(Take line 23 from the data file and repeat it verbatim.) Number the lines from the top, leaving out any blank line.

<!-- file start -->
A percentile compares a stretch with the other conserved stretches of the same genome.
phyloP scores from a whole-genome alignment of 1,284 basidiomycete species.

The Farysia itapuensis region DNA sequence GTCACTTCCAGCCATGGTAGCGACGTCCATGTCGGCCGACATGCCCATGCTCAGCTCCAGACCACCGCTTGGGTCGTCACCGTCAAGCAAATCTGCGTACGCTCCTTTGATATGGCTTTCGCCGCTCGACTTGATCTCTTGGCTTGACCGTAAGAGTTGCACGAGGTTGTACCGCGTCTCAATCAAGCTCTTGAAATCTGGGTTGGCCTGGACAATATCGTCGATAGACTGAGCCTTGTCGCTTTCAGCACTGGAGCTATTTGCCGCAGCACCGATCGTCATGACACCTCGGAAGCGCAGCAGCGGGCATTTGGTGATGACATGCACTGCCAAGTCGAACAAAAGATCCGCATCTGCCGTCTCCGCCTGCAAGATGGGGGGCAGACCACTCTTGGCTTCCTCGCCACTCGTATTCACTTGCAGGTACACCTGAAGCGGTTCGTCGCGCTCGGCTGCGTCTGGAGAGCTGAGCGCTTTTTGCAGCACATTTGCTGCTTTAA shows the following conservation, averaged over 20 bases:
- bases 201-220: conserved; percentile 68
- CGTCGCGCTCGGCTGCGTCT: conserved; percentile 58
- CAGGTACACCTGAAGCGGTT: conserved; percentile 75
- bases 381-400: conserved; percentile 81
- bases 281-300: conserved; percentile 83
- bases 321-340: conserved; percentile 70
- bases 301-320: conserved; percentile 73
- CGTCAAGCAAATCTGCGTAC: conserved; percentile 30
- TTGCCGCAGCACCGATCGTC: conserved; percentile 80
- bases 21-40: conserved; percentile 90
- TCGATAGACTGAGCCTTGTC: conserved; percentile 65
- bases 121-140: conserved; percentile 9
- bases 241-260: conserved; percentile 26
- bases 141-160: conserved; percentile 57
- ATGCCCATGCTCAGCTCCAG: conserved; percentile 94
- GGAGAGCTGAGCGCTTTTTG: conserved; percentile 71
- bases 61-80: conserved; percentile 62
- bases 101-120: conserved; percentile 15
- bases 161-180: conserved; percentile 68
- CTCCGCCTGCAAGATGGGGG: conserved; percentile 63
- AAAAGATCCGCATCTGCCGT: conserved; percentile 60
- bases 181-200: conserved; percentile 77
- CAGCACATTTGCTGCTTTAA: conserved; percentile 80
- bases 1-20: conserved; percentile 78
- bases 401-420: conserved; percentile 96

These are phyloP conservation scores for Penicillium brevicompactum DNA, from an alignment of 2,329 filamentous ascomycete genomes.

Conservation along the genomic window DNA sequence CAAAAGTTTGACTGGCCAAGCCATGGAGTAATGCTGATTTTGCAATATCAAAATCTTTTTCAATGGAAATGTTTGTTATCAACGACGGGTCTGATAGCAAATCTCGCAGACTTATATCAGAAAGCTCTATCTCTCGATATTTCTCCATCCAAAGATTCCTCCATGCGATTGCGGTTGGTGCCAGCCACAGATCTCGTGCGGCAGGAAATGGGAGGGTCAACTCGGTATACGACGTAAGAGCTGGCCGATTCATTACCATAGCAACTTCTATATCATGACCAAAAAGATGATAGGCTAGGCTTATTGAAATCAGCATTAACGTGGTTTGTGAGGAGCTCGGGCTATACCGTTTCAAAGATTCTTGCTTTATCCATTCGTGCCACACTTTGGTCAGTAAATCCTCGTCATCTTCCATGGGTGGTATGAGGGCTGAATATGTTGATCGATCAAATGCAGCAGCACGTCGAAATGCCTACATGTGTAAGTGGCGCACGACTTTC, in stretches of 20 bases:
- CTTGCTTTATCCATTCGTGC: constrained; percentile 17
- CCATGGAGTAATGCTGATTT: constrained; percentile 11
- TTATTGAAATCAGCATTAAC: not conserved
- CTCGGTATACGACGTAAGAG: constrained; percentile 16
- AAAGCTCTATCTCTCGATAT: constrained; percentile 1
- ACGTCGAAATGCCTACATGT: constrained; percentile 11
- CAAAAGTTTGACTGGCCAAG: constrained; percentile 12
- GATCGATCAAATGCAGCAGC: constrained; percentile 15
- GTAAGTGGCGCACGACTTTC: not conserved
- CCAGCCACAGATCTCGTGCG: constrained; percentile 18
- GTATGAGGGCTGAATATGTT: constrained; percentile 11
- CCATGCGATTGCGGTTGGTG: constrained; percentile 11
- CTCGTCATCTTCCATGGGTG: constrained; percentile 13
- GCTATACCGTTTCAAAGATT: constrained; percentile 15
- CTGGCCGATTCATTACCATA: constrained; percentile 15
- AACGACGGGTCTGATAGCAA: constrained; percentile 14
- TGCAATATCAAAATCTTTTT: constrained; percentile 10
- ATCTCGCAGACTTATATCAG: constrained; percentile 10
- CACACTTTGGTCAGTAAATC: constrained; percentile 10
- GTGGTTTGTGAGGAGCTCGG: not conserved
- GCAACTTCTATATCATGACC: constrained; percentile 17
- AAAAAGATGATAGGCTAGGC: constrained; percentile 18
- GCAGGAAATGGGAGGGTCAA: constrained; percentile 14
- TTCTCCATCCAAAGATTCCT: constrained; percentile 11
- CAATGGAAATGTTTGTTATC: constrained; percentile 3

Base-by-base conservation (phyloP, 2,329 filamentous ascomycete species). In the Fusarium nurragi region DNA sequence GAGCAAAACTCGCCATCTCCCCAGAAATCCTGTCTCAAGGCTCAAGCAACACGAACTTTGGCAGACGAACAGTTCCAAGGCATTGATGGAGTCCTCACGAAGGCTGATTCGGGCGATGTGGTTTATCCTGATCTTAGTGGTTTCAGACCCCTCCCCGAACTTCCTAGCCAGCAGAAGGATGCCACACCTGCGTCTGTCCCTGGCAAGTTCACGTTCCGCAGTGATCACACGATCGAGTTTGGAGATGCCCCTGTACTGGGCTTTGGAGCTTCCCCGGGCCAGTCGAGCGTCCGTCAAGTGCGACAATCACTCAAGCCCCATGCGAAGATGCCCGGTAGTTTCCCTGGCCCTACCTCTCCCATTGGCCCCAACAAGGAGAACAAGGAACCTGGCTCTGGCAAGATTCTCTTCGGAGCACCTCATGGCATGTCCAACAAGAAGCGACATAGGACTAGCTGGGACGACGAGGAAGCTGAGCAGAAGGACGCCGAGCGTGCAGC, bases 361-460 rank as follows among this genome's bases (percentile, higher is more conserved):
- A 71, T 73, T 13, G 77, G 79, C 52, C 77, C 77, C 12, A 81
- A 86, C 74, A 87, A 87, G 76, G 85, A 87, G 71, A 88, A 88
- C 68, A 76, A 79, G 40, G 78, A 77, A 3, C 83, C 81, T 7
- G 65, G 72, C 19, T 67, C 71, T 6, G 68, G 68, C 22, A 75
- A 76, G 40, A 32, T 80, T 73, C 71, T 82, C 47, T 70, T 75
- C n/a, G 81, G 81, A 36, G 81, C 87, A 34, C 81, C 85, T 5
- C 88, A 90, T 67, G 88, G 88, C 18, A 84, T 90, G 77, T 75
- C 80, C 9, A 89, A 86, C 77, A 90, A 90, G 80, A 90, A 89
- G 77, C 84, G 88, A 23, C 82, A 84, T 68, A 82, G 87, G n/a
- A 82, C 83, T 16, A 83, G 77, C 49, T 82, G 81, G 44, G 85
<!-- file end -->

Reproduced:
- CTCCGCCTGCAAGATGGGGG: conserved; percentile 63